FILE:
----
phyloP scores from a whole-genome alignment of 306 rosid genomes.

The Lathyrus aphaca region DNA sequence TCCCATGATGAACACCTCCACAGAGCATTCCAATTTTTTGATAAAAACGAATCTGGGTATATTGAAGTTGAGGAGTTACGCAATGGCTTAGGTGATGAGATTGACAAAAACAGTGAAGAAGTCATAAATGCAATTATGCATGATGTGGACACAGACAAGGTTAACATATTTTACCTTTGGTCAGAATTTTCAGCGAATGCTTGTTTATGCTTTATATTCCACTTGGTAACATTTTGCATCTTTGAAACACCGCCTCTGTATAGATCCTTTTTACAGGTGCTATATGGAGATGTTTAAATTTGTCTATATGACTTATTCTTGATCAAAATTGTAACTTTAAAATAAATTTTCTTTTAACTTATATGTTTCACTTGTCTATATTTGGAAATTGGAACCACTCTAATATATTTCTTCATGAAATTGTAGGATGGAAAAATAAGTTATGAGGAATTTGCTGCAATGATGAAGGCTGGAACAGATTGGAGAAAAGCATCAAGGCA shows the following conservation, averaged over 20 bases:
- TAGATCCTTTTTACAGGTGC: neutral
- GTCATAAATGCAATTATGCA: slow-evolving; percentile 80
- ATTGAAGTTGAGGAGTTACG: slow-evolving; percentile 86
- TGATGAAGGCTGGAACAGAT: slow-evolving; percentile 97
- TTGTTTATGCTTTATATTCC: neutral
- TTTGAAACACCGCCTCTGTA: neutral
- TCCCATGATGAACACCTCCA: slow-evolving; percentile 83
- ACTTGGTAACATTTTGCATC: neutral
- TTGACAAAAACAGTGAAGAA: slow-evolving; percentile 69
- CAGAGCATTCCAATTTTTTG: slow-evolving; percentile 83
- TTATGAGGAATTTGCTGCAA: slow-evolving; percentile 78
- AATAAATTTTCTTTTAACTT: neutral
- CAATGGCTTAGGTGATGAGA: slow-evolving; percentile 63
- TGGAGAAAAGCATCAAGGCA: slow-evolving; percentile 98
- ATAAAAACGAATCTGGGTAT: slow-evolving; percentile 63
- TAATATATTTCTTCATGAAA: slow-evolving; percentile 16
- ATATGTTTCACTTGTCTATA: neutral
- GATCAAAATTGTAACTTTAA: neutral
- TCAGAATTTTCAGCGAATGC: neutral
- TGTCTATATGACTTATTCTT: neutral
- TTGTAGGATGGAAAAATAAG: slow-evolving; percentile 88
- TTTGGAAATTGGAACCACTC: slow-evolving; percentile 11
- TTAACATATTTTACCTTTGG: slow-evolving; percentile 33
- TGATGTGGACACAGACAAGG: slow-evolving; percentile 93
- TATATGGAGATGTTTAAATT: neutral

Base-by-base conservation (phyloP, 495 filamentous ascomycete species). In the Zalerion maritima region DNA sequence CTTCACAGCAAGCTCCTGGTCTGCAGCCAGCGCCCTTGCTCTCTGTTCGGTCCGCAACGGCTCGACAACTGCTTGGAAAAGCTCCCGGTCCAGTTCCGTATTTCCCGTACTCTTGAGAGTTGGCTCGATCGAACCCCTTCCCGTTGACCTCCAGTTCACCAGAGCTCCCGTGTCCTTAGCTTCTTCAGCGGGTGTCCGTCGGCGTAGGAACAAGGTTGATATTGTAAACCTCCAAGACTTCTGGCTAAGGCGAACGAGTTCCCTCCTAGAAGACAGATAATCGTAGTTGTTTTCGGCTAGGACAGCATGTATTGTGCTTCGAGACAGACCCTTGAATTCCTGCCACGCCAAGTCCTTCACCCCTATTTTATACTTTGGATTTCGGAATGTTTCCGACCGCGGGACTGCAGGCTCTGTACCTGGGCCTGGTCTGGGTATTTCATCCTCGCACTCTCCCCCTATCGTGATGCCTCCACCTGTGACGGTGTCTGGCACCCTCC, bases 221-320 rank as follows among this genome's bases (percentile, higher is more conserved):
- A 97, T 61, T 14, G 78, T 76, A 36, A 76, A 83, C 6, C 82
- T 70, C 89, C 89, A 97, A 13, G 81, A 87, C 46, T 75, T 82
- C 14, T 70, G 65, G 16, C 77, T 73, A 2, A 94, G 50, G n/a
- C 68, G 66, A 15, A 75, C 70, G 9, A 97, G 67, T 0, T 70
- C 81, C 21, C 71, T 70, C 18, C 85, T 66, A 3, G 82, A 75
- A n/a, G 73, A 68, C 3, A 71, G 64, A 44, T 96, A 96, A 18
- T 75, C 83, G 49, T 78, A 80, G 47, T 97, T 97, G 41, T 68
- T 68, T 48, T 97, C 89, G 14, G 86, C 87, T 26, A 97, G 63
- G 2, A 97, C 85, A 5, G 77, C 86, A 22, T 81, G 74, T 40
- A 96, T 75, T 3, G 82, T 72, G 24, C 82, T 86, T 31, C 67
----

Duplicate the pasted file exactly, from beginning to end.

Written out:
phyloP scores from a whole-genome alignment of 306 rosid genomes.

The Lathyrus aphaca region DNA sequence TCCCATGATGAACACCTCCACAGAGCATTCCAATTTTTTGATAAAAACGAATCTGGGTATATTGAAGTTGAGGAGTTACGCAATGGCTTAGGTGATGAGATTGACAAAAACAGTGAAGAAGTCATAAATGCAATTATGCATGATGTGGACACAGACAAGGTTAACATATTTTACCTTTGGTCAGAATTTTCAGCGAATGCTTGTTTATGCTTTATATTCCACTTGGTAACATTTTGCATCTTTGAAACACCGCCTCTGTATAGATCCTTTTTACAGGTGCTATATGGAGATGTTTAAATTTGTCTATATGACTTATTCTTGATCAAAATTGTAACTTTAAAATAAATTTTCTTTTAACTTATATGTTTCACTTGTCTATATTTGGAAATTGGAACCACTCTAATATATTTCTTCATGAAATTGTAGGATGGAAAAATAAGTTATGAGGAATTTGCTGCAATGATGAAGGCTGGAACAGATTGGAGAAAAGCATCAAGGCA shows the following conservation, averaged over 20 bases:
- TAGATCCTTTTTACAGGTGC: neutral
- GTCATAAATGCAATTATGCA: slow-evolving; percentile 80
- ATTGAAGTTGAGGAGTTACG: slow-evolving; percentile 86
- TGATGAAGGCTGGAACAGAT: slow-evolving; percentile 97
- TTGTTTATGCTTTATATTCC: neutral
- TTTGAAACACCGCCTCTGTA: neutral
- TCCCATGATGAACACCTCCA: slow-evolving; percentile 83
- ACTTGGTAACATTTTGCATC: neutral
- TTGACAAAAACAGTGAAGAA: slow-evolving; percentile 69
- CAGAGCATTCCAATTTTTTG: slow-evolving; percentile 83
- TTATGAGGAATTTGCTGCAA: slow-evolving; percentile 78
- AATAAATTTTCTTTTAACTT: neutral
- CAATGGCTTAGGTGATGAGA: slow-evolving; percentile 63
- TGGAGAAAAGCATCAAGGCA: slow-evolving; percentile 98
- ATAAAAACGAATCTGGGTAT: slow-evolving; percentile 63
- TAATATATTTCTTCATGAAA: slow-evolving; percentile 16
- ATATGTTTCACTTGTCTATA: neutral
- GATCAAAATTGTAACTTTAA: neutral
- TCAGAATTTTCAGCGAATGC: neutral
- TGTCTATATGACTTATTCTT: neutral
- TTGTAGGATGGAAAAATAAG: slow-evolving; percentile 88
- TTTGGAAATTGGAACCACTC: slow-evolving; percentile 11
- TTAACATATTTTACCTTTGG: slow-evolving; percentile 33
- TGATGTGGACACAGACAAGG: slow-evolving; percentile 93
- TATATGGAGATGTTTAAATT: neutral

Base-by-base conservation (phyloP, 495 filamentous ascomycete species). In the Zalerion maritima region DNA sequence CTTCACAGCAAGCTCCTGGTCTGCAGCCAGCGCCCTTGCTCTCTGTTCGGTCCGCAACGGCTCGACAACTGCTTGGAAAAGCTCCCGGTCCAGTTCCGTATTTCCCGTACTCTTGAGAGTTGGCTCGATCGAACCCCTTCCCGTTGACCTCCAGTTCACCAGAGCTCCCGTGTCCTTAGCTTCTTCAGCGGGTGTCCGTCGGCGTAGGAACAAGGTTGATATTGTAAACCTCCAAGACTTCTGGCTAAGGCGAACGAGTTCCCTCCTAGAAGACAGATAATCGTAGTTGTTTTCGGCTAGGACAGCATGTATTGTGCTTCGAGACAGACCCTTGAATTCCTGCCACGCCAAGTCCTTCACCCCTATTTTATACTTTGGATTTCGGAATGTTTCCGACCGCGGGACTGCAGGCTCTGTACCTGGGCCTGGTCTGGGTATTTCATCCTCGCACTCTCCCCCTATCGTGATGCCTCCACCTGTGACGGTGTCTGGCACCCTCC, bases 221-320 rank as follows among this genome's bases (percentile, higher is more conserved):
- A 97, T 61, T 14, G 78, T 76, A 36, A 76, A 83, C 6, C 82
- T 70, C 89, C 89, A 97, A 13, G 81, A 87, C 46, T 75, T 82
- C 14, T 70, G 65, G 16, C 77, T 73, A 2, A 94, G 50, G n/a
- C 68, G 66, A 15, A 75, C 70, G 9, A 97, G 67, T 0, T 70
- C 81, C 21, C 71, T 70, C 18, C 85, T 66, A 3, G 82, A 75
- A n/a, G 73, A 68, C 3, A 71, G 64, A 44, T 96, A 96, A 18
- T 75, C 83, G 49, T 78, A 80, G 47, T 97, T 97, G 41, T 68
- T 68, T 48, T 97, C 89, G 14, G 86, C 87, T 26, A 97, G 63
- G 2, A 97, C 85, A 5, G 77, C 86, A 22, T 81, G 74, T 40
- A 96, T 75, T 3, G 82, T 72, G 24, C 82, T 86, T 31, C 67